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The Struggle is Real

Last weekend, I had the privilege of attending a contributor dinner hosted by the publisher of Chicken Soup for the Soul. It was an intimate affair, with those feel-good vibes going on the minute you entered the room. We were all strangers, smiling politely at each other as we introduced ourselves and then launched into the social game of twenty questions, searching for what we had in common. It’s always fun to find a match, something shared upon which to base a conversation. And soon, folks were engaged in casual chit chat as the sounds of laughter echoed in the air.

I approached a half -filled table of women and asked if it was “the fun group.” That seemed like a good ice breaker, and they invited me to join them. The empty chair to my right was soon occupied by our hostess, an accomplished woman with an impressive professional resume and a warm smile. She greeted each of us.

When she turned to me, I reached into my purse and pulled out a copy of Ovacoming. We had been asked to bring along a book to swap, and I had placed Angelique’s Storm in the mix, but I also intended to give away the story of my first teal year if an opportunity presented itself. I have enjoyed passing along copies to raise awareness of ovarian cancer. But this was different I was about to hand it to a publishing expert, an accomplished editor, who critiques writing for a living. My heart was thumping loudly in my chest. What would she think?

She politely thanked me and asked about the cover design and unusual title, then commented that she would pass it along to her daughter, a gynecologist, when she had finished reading it. I was thrilled. And I suppose I was nervous, maybe even a little celebrity struck or perhaps my chemo brain was acting up, but I began to talk. All eyes were focused on me as I prattled on about myself, launching into an elaborate story about my cancer diagnosis and subsequent treatment. At one point, I even pulled out my phone to show her and the rest of my table mates not one, but three photos of myself. (One with a bald head, I might add.) And there was no wine involved. Not even a sip.

Everyone was kind, of course, and I felt pretty satisfied about the night until I was on my way home and had a not-so-pleasant epiphany. I was guilty of violating every single thing I had been taught as a child about self- promotion in social situations. Growing up, the women in my life had modeled humility for me. They were self-effacing and unpretentious. There was something soothing and gracious about them, which translated into how they made others feel in their presence. They never had the need to prove anything about who they were or what they did, which, in turn, made them seem admirable and likeable. My momma would have never shown strangers a picture of herself sporting a shiny bald head. Never in a million years.

And this got me thinking about society on a larger scale. There has been an evolution in our culture, a huge shift in the way we view ourselves. Current generations were bombarded with messages about how special they are, the Disney themes of self-trust and no limits. At a time when everyone got a trophy, they imagined themselves to be princesses or superheroes, with infinite possibilities. They were indulged and encouraged. My father’s war generation learned the meaning of hard scrabble and practiced modesty. They didn’t sport t-shirts with catchy slogans or attach bumper stickers to their cars or brag about their accomplishments. Life was difficult, but simple. And those in my age group find themselves somewhere in between, trying to decode it all. My grandma would have called me out for “being too big for my britches,” but today, that is viewed as a strength, a sign of confidence. Which do we embrace?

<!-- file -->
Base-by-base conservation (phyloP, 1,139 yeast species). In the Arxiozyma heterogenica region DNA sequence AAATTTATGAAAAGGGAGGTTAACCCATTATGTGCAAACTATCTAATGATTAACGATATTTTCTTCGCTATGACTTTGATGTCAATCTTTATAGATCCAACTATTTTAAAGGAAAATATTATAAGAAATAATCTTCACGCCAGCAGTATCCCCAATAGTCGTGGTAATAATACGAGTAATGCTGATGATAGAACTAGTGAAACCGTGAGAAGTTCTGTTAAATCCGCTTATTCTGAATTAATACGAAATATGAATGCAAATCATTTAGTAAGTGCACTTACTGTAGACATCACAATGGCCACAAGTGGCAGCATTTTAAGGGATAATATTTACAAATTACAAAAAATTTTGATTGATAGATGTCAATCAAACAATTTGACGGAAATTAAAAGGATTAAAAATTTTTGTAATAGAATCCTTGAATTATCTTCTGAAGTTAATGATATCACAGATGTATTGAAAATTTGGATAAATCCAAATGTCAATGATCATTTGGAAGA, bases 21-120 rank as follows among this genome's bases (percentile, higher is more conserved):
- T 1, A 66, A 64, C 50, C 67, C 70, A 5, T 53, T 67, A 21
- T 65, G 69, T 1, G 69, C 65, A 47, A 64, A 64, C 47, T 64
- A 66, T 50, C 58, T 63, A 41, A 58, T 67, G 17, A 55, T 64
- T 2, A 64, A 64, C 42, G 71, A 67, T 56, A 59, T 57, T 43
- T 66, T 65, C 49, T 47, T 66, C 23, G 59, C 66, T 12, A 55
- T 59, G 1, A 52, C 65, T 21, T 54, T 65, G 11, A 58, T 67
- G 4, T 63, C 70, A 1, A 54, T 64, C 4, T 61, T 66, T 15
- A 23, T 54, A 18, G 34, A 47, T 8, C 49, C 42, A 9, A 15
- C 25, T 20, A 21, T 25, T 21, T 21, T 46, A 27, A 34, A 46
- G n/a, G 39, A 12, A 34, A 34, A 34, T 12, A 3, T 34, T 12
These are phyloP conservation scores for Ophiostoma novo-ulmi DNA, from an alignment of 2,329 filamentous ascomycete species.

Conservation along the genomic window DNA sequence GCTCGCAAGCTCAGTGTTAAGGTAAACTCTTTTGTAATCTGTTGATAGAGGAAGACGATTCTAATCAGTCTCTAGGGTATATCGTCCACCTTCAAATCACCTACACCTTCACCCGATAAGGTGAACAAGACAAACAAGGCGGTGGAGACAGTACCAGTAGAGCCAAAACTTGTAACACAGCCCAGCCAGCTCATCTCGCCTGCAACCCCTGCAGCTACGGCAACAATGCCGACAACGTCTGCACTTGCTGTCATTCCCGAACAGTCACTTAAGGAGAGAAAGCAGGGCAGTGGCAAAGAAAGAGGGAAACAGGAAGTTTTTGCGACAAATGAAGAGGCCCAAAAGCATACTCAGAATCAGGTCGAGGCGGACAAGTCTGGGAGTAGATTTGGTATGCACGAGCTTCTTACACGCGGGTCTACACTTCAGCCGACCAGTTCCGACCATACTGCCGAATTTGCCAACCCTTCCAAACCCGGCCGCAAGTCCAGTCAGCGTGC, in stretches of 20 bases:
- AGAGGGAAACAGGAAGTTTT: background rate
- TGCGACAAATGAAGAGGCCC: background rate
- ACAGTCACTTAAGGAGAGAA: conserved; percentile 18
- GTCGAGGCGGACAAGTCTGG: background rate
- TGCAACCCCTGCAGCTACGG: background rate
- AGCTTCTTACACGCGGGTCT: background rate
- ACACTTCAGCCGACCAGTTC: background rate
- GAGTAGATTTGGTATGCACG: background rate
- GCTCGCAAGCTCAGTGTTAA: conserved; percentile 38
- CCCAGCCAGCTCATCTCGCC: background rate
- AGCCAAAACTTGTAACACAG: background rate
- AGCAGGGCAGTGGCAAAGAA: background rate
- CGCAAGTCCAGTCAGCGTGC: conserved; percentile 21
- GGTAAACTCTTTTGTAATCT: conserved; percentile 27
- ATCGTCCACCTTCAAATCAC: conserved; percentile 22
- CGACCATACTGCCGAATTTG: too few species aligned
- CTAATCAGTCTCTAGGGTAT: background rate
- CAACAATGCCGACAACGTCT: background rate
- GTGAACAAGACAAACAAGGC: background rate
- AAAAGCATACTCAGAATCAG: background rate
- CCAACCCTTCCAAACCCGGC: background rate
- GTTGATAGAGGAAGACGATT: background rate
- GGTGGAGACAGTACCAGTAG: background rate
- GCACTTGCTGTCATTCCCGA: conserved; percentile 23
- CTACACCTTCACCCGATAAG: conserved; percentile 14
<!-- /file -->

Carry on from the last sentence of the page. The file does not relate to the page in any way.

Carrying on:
Let’s face it: we are influenced by social media, posting our idealized life in Instagram selfies and Facebook boasts, anxious to rank up the “likes” which somehow make us feel validated. And so, in the confusion of mixed signals, it is easy to step out of pace with what is acceptable and what you believe in your heart to be right. The current societal code of behavior is downright baffling, and I can’t help but wonder if I broke it. Was I boorish or engaging? Insufferable or charming? I guess, it is a matter of perception, mine and theirs. But I suppose that is true of all such situations.

Every experience is destined to teach us something about ourselves and about life if we let it. This was no exception. Each tomorrow gives us an opportunity to do better. I find that comforting. Character, I have learned, is something we build for ourselves, brick by brick, day by day, regardless of what everybody else is doing. I am, most certainly, still a work in progress. And if you invite me to dinner, I promise not to talk too much about myself or show you any pictures. You have my word on it.

As I finished writing this, I proofread it, and then second-guessed every word. Ironically, there is a thin line between being informative and indulgent when you write a blog that it so personal in nature. I figured I would check my email and then, tackle a revision. And there, in my inbox, was a message from someone who had been at the table that night. It was a lovely note, filled with words of affirmation and encouragement. She ended it with this: “never stop telling your story because you have no idea whose heart you may have touched.” I took a deep breath. Maybe I hadn’t been so insufferable after all. And then, I exhaled. Kindness often arrives when you need it the most. Each act is a small miracle and a welcomed gift. And perhaps that is the greatest lesson of all.

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